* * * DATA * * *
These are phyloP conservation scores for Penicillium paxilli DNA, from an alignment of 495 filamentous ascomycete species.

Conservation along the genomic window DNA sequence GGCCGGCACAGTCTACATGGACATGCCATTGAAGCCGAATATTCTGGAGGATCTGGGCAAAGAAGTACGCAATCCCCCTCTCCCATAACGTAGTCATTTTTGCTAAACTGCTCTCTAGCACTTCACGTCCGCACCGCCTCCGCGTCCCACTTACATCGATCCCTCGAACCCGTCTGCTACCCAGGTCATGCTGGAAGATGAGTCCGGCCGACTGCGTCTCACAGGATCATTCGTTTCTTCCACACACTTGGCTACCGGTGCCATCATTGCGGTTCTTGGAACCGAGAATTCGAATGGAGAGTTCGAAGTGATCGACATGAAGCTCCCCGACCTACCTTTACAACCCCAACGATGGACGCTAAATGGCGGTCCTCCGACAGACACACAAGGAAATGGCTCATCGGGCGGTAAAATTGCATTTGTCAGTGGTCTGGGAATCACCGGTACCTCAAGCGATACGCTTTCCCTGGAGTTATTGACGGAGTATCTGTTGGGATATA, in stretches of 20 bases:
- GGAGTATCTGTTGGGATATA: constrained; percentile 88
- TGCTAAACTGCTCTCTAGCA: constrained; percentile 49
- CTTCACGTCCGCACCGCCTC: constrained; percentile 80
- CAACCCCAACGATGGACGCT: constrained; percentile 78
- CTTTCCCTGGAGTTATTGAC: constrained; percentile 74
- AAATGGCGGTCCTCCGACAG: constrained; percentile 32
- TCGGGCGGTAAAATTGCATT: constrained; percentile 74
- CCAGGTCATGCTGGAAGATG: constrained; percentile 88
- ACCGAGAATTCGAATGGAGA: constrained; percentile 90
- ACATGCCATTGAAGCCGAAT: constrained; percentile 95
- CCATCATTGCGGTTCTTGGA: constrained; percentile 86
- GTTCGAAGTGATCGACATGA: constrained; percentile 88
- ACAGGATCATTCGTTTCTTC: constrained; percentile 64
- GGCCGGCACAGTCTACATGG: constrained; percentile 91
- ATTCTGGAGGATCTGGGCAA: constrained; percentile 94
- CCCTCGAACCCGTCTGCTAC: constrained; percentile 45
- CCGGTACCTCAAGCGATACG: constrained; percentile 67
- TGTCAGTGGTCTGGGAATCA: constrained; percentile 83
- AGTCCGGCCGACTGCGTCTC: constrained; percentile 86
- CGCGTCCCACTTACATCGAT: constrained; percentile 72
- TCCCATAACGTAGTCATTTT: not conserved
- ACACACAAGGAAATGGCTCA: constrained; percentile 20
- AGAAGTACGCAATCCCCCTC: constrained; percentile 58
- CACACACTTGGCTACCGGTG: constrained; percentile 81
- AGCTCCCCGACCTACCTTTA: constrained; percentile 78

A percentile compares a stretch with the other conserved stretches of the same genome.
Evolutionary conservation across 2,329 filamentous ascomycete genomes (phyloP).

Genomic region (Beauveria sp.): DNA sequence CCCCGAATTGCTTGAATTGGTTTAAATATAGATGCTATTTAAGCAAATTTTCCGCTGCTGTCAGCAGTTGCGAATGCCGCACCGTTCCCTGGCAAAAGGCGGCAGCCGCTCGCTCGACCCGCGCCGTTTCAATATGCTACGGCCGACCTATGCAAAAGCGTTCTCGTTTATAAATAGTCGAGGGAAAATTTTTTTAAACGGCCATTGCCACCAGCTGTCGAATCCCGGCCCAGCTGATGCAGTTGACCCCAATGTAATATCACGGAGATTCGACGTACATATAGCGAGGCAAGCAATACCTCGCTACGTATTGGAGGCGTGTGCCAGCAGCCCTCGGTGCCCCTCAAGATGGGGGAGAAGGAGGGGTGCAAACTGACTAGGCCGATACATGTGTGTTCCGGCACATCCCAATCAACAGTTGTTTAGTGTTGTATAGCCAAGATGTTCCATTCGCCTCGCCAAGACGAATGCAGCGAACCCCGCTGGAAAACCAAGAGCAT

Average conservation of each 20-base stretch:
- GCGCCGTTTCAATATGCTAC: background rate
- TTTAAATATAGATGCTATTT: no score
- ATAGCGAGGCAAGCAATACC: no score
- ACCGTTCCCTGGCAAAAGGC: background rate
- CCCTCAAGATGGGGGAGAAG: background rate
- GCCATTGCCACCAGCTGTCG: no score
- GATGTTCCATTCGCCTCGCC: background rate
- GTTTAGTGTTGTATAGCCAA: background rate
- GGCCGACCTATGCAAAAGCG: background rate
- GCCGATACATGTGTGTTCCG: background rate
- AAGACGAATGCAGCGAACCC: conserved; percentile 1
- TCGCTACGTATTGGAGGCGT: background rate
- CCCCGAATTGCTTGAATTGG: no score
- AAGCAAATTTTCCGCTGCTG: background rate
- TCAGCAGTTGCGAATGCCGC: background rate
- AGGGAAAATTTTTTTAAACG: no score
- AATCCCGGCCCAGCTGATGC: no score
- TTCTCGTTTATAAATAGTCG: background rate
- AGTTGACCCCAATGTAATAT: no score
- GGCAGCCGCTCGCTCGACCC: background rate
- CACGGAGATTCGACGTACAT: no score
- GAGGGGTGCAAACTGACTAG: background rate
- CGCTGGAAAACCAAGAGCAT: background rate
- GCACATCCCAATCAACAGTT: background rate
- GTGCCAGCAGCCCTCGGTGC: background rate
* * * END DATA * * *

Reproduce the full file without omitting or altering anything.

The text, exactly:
These are phyloP conservation scores for Penicillium paxilli DNA, from an alignment of 495 filamentous ascomycete species.

Conservation along the genomic window DNA sequence GGCCGGCACAGTCTACATGGACATGCCATTGAAGCCGAATATTCTGGAGGATCTGGGCAAAGAAGTACGCAATCCCCCTCTCCCATAACGTAGTCATTTTTGCTAAACTGCTCTCTAGCACTTCACGTCCGCACCGCCTCCGCGTCCCACTTACATCGATCCCTCGAACCCGTCTGCTACCCAGGTCATGCTGGAAGATGAGTCCGGCCGACTGCGTCTCACAGGATCATTCGTTTCTTCCACACACTTGGCTACCGGTGCCATCATTGCGGTTCTTGGAACCGAGAATTCGAATGGAGAGTTCGAAGTGATCGACATGAAGCTCCCCGACCTACCTTTACAACCCCAACGATGGACGCTAAATGGCGGTCCTCCGACAGACACACAAGGAAATGGCTCATCGGGCGGTAAAATTGCATTTGTCAGTGGTCTGGGAATCACCGGTACCTCAAGCGATACGCTTTCCCTGGAGTTATTGACGGAGTATCTGTTGGGATATA, in stretches of 20 bases:
- GGAGTATCTGTTGGGATATA: constrained; percentile 88
- TGCTAAACTGCTCTCTAGCA: constrained; percentile 49
- CTTCACGTCCGCACCGCCTC: constrained; percentile 80
- CAACCCCAACGATGGACGCT: constrained; percentile 78
- CTTTCCCTGGAGTTATTGAC: constrained; percentile 74
- AAATGGCGGTCCTCCGACAG: constrained; percentile 32
- TCGGGCGGTAAAATTGCATT: constrained; percentile 74
- CCAGGTCATGCTGGAAGATG: constrained; percentile 88
- ACCGAGAATTCGAATGGAGA: constrained; percentile 90
- ACATGCCATTGAAGCCGAAT: constrained; percentile 95
- CCATCATTGCGGTTCTTGGA: constrained; percentile 86
- GTTCGAAGTGATCGACATGA: constrained; percentile 88
- ACAGGATCATTCGTTTCTTC: constrained; percentile 64
- GGCCGGCACAGTCTACATGG: constrained; percentile 91
- ATTCTGGAGGATCTGGGCAA: constrained; percentile 94
- CCCTCGAACCCGTCTGCTAC: constrained; percentile 45
- CCGGTACCTCAAGCGATACG: constrained; percentile 67
- TGTCAGTGGTCTGGGAATCA: constrained; percentile 83
- AGTCCGGCCGACTGCGTCTC: constrained; percentile 86
- CGCGTCCCACTTACATCGAT: constrained; percentile 72
- TCCCATAACGTAGTCATTTT: not conserved
- ACACACAAGGAAATGGCTCA: constrained; percentile 20
- AGAAGTACGCAATCCCCCTC: constrained; percentile 58
- CACACACTTGGCTACCGGTG: constrained; percentile 81
- AGCTCCCCGACCTACCTTTA: constrained; percentile 78

A percentile compares a stretch with the other conserved stretches of the same genome.
Evolutionary conservation across 2,329 filamentous ascomycete genomes (phyloP).

Genomic region (Beauveria sp.): DNA sequence CCCCGAATTGCTTGAATTGGTTTAAATATAGATGCTATTTAAGCAAATTTTCCGCTGCTGTCAGCAGTTGCGAATGCCGCACCGTTCCCTGGCAAAAGGCGGCAGCCGCTCGCTCGACCCGCGCCGTTTCAATATGCTACGGCCGACCTATGCAAAAGCGTTCTCGTTTATAAATAGTCGAGGGAAAATTTTTTTAAACGGCCATTGCCACCAGCTGTCGAATCCCGGCCCAGCTGATGCAGTTGACCCCAATGTAATATCACGGAGATTCGACGTACATATAGCGAGGCAAGCAATACCTCGCTACGTATTGGAGGCGTGTGCCAGCAGCCCTCGGTGCCCCTCAAGATGGGGGAGAAGGAGGGGTGCAAACTGACTAGGCCGATACATGTGTGTTCCGGCACATCCCAATCAACAGTTGTTTAGTGTTGTATAGCCAAGATGTTCCATTCGCCTCGCCAAGACGAATGCAGCGAACCCCGCTGGAAAACCAAGAGCAT

Average conservation of each 20-base stretch:
- GCGCCGTTTCAATATGCTAC: background rate
- TTTAAATATAGATGCTATTT: no score
- ATAGCGAGGCAAGCAATACC: no score
- ACCGTTCCCTGGCAAAAGGC: background rate
- CCCTCAAGATGGGGGAGAAG: background rate
- GCCATTGCCACCAGCTGTCG: no score
- GATGTTCCATTCGCCTCGCC: background rate
- GTTTAGTGTTGTATAGCCAA: background rate
- GGCCGACCTATGCAAAAGCG: background rate
- GCCGATACATGTGTGTTCCG: background rate
- AAGACGAATGCAGCGAACCC: conserved; percentile 1
- TCGCTACGTATTGGAGGCGT: background rate
- CCCCGAATTGCTTGAATTGG: no score
- AAGCAAATTTTCCGCTGCTG: background rate
- TCAGCAGTTGCGAATGCCGC: background rate
- AGGGAAAATTTTTTTAAACG: no score
- AATCCCGGCCCAGCTGATGC: no score
- TTCTCGTTTATAAATAGTCG: background rate
- AGTTGACCCCAATGTAATAT: no score
- GGCAGCCGCTCGCTCGACCC: background rate
- CACGGAGATTCGACGTACAT: no score
- GAGGGGTGCAAACTGACTAG: background rate
- CGCTGGAAAACCAAGAGCAT: background rate
- GCACATCCCAATCAACAGTT: background rate
- GTGCCAGCAGCCCTCGGTGC: background rate